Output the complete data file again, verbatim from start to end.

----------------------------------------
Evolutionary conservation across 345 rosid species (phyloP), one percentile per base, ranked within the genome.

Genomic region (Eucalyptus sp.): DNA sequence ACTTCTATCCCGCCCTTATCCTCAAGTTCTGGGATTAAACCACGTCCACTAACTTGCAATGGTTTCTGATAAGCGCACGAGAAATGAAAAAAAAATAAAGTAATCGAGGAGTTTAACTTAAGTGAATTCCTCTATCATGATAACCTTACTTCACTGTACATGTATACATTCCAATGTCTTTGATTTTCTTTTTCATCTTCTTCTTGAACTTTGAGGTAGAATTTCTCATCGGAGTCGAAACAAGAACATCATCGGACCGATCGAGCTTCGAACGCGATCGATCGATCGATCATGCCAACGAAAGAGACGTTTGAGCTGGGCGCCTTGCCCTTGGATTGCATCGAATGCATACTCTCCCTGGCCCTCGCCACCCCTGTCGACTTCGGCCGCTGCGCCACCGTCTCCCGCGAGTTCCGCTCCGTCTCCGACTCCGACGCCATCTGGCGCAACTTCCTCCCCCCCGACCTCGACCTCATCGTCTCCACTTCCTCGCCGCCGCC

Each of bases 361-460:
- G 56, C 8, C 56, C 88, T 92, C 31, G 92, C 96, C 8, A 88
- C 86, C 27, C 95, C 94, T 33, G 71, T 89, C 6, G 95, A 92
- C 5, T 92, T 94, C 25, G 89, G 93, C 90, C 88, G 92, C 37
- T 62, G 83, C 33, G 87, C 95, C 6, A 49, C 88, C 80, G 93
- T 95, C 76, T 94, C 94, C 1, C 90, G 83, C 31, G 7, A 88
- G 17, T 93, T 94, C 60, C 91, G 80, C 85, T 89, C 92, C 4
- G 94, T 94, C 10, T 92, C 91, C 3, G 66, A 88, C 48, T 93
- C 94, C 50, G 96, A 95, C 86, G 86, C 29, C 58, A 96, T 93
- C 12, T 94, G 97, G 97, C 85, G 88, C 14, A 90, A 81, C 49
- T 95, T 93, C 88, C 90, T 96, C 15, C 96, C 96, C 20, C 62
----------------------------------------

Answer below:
Evolutionary conservation across 345 rosid species (phyloP), one percentile per base, ranked within the genome.

Genomic region (Eucalyptus sp.): DNA sequence ACTTCTATCCCGCCCTTATCCTCAAGTTCTGGGATTAAACCACGTCCACTAACTTGCAATGGTTTCTGATAAGCGCACGAGAAATGAAAAAAAAATAAAGTAATCGAGGAGTTTAACTTAAGTGAATTCCTCTATCATGATAACCTTACTTCACTGTACATGTATACATTCCAATGTCTTTGATTTTCTTTTTCATCTTCTTCTTGAACTTTGAGGTAGAATTTCTCATCGGAGTCGAAACAAGAACATCATCGGACCGATCGAGCTTCGAACGCGATCGATCGATCGATCATGCCAACGAAAGAGACGTTTGAGCTGGGCGCCTTGCCCTTGGATTGCATCGAATGCATACTCTCCCTGGCCCTCGCCACCCCTGTCGACTTCGGCCGCTGCGCCACCGTCTCCCGCGAGTTCCGCTCCGTCTCCGACTCCGACGCCATCTGGCGCAACTTCCTCCCCCCCGACCTCGACCTCATCGTCTCCACTTCCTCGCCGCCGCC

Each of bases 361-460:
- G 56, C 8, C 56, C 88, T 92, C 31, G 92, C 96, C 8, A 88
- C 86, C 27, C 95, C 94, T 33, G 71, T 89, C 6, G 95, A 92
- C 5, T 92, T 94, C 25, G 89, G 93, C 90, C 88, G 92, C 37
- T 62, G 83, C 33, G 87, C 95, C 6, A 49, C 88, C 80, G 93
- T 95, C 76, T 94, C 94, C 1, C 90, G 83, C 31, G 7, A 88
- G 17, T 93, T 94, C 60, C 91, G 80, C 85, T 89, C 92, C 4
- G 94, T 94, C 10, T 92, C 91, C 3, G 66, A 88, C 48, T 93
- C 94, C 50, G 96, A 95, C 86, G 86, C 29, C 58, A 96, T 93
- C 12, T 94, G 97, G 97, C 85, G 88, C 14, A 90, A 81, C 49
- T 95, T 93, C 88, C 90, T 96, C 15, C 96, C 96, C 20, C 62